Mike Warren’s fifth gear? “Pretty good.”

 AMESMike Warren didn’t see the flag that would negate a possible 60-yard touchdown run in Saturday’s 24-0 win over Texas.

 Instead, Iowa State’s ultra-productive redshirt freshman running back fastened his gaze on the goal line and attacked it, hard.

 “The Catapult (performance tracking) system that we have, on the touchdown that got called back, he hit 22-miles-per hour on that run,” Cyclones coach Paul Rhoads said. “That was late in the game after he’d amassed a lot of carries.”

 How fast is that for a college running back?

 “That’s pretty good,” Rhoads said with a smile.

 Warren returns home — in fact, he’s called at least eight places home as his mother and father served in the U.S. Army — to Oklahoma Saturday needing just 46 yards to become ISU’s first 1,000-yard rusher since Alexander Robinson in 2009.

 And the 6-0, 200 pounder’s rapid rise from scout team star to the nation’s leading rookie rusher gives the Cyclones (3-5, 2-3 Big 12) a solid offensive foundation as they seek their first win over the No. 14 Sooners (7-1, 4-1) since 1990. The game kicks off at 6 pm. and will be broadcast on ESPNU.

“I definitely think this last win was a complete 180 towards our season,” said Warren, who dinged up the Longhorns’ stout rush defense for 157 yards on 32 carries, despite the long one being called back. “I think we’re going to keep on rolling from here on.”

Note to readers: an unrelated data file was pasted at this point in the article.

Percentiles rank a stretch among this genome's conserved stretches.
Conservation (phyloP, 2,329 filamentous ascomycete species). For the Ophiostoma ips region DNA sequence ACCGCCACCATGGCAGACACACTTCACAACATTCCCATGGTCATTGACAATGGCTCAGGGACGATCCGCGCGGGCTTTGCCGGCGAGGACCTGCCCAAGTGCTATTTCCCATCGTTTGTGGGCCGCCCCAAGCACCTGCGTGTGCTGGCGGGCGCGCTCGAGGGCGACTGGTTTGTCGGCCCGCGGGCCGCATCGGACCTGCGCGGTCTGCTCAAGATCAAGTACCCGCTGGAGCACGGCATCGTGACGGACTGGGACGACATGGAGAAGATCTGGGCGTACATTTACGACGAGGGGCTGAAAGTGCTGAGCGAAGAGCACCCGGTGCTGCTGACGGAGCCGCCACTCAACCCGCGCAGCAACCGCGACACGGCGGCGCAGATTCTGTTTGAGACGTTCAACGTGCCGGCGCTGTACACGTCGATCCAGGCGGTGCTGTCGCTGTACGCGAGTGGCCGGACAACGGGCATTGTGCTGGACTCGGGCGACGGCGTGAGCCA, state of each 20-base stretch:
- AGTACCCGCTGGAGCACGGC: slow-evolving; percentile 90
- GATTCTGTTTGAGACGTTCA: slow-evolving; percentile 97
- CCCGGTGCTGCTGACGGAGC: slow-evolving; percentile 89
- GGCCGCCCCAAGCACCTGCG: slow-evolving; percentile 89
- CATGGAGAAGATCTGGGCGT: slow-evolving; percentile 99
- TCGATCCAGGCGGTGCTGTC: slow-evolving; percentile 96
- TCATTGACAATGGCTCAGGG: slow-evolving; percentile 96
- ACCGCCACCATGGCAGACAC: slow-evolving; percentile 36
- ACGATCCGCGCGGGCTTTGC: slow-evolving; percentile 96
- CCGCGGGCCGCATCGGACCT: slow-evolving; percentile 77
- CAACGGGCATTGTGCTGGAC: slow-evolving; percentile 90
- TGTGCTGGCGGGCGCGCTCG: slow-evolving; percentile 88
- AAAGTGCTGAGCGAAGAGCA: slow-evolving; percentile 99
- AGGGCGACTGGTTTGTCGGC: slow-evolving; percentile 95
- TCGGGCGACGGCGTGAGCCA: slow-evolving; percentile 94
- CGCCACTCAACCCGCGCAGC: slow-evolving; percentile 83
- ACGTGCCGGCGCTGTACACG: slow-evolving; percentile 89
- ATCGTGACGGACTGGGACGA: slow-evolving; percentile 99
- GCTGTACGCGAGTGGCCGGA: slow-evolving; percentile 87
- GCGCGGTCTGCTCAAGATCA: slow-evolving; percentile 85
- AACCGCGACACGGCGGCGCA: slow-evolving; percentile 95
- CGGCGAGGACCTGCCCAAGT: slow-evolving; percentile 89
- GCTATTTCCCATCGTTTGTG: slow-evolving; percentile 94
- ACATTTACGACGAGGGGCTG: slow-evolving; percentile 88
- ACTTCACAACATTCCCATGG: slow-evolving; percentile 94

Notice how Warren says “we.” He rarely delves deeply into first or third-person monologues.

 Why? His success clearly hinges on the offensive line’s — and that group will be without one of its best, guard Daniel Burton, this week.

 Burton, a native Oklahoman, went down in the Texas game after sustaining an apparent knee injury. Rhoads said by allowing more mending time this week, he could be back for the final three games of the regular season. Warren said he’ll obviously be missed, but that doesn’t lessen his confidence in the other men up front.

 “I feel like we can just keep on moving,” Warren said. “The two-deep is really good. I have a lot of faith in the O-line. Those guys are just — if anything happens, they’re ready to fix anything. They’re ready to step up. Anyone’s ready to step up.”

 Everyone along that front made a concerted effort in the spring to become more physically dominant. Warren’s inevitable march past the 1,000-yard plateau only symbolizes that deeper development. The Cyclones have averaged 225 yards on the ground in the past six games — and to put that in perspective, they’d managed that many or more six times total in the previous three seasons.

 “We really kind of changed our mentality a little bit and we came out and we decided that we were going to establish a very physical presence on the O-line, both on pass protection and in the running game,” left tackle Jake Campos said. “So that’s been a huge focus through the spring and then going into the fall.”